“Solving the Unsolvable”
A Recently Awarded, Focused Outreach Grant Project, Funded by the New England Region
Imagine this scenario, you are a public, high school chemistry teacher in southeastern Massachusetts. Over the past few months you have noticed that the behavior of one of your students has slowly changed. Sam, is not the best student in the class, but he is one of your favorites he is a student who frequently engages in the class discussion and always tries hard. However, these days, he seems “off”, continually tired, and he is failing chemistry, and he has not shown up for the extra help sessions he said he would come to.
You suspect Sam may be using drugs. You know the opioid epidemic is at a crisis level in the community where you teach, but so far you haven’t run into a situation like this. Should you ask Sam what is going on? If he opens up and does need help, do you know what kind of help you can offer? Should you just let guidance handle this issue, even though you know they can’t keep up with the case-load of kids who need help?
This 6-week online course is being developed by The Learning Curve Consortium and funded by the New England Region of the National Network of the Libraries of Medicine. The course developer, Romeo Marquis (former principal and Dean of Online Education) uses a *Moodle format (see more info about Moodles below). Romeo is a proponent of online education as it allows participants in different locations the opportunity for discussion. In this course, teachers, guidance counselors, administrators, school nurses, librarians and community health providers will have an opportunity to discuss topics related to addiction and teaching in a public school setting. The discussion questions are based on research provided by author David Sheff who wrote the book Clean (a recent campus read for the University of Massachusetts Medical School). The author shares his personal experience from the perspective of a father living with an addicted son, as well as providing evidence-based research on addiction.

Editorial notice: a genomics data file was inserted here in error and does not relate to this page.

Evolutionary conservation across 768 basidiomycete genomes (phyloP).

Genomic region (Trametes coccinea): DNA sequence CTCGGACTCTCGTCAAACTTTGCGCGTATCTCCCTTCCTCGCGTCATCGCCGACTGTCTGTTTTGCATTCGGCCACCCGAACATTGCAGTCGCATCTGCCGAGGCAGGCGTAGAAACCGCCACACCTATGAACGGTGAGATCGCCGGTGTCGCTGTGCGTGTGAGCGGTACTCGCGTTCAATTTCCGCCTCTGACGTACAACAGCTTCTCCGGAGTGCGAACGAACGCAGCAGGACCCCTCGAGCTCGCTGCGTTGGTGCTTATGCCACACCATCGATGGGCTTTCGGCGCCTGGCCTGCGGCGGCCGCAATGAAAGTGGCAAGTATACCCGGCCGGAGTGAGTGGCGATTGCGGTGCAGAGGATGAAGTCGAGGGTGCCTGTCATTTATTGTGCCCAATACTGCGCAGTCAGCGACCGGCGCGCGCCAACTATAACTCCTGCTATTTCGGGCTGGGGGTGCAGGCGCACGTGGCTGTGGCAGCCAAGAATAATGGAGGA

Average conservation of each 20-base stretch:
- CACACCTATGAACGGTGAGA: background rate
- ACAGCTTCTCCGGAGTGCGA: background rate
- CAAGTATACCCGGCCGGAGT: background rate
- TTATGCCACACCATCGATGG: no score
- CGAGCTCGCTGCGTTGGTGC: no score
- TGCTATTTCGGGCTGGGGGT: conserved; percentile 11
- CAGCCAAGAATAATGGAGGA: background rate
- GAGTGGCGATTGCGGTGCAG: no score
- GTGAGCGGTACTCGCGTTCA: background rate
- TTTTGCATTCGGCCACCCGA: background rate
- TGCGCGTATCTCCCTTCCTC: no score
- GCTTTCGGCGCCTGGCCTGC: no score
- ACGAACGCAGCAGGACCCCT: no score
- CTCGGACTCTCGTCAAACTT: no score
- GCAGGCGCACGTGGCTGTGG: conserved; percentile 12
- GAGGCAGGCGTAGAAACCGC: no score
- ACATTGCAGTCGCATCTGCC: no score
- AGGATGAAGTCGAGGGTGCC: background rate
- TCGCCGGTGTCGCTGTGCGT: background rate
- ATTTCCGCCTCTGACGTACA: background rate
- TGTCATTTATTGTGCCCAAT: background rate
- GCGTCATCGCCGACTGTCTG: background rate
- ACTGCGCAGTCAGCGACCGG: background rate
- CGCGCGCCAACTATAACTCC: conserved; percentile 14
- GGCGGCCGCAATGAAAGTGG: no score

The goal of this project is to gather information and data from the feedback of those who have volunteered one hour a week, for 5 weeks to share what they see, through discussion and professional experience, as needed resources to prevent, recognize and treat the disease of addiction. It is the hope of The Learning Curve Consortium to turn the data collected into a second course that can be offered to school personnel as a professional development tool.
Currently, there are about 20 participants are registered to participate, mostly from the southeastern, Massachusetts area. The discussion portion of the course will begin on February 2nd and will run until March 27th with a break for the February vacation week.
* A Moodle is an online course that offers the opportunity for many people to discuss a topic, in a secure and moderated environment.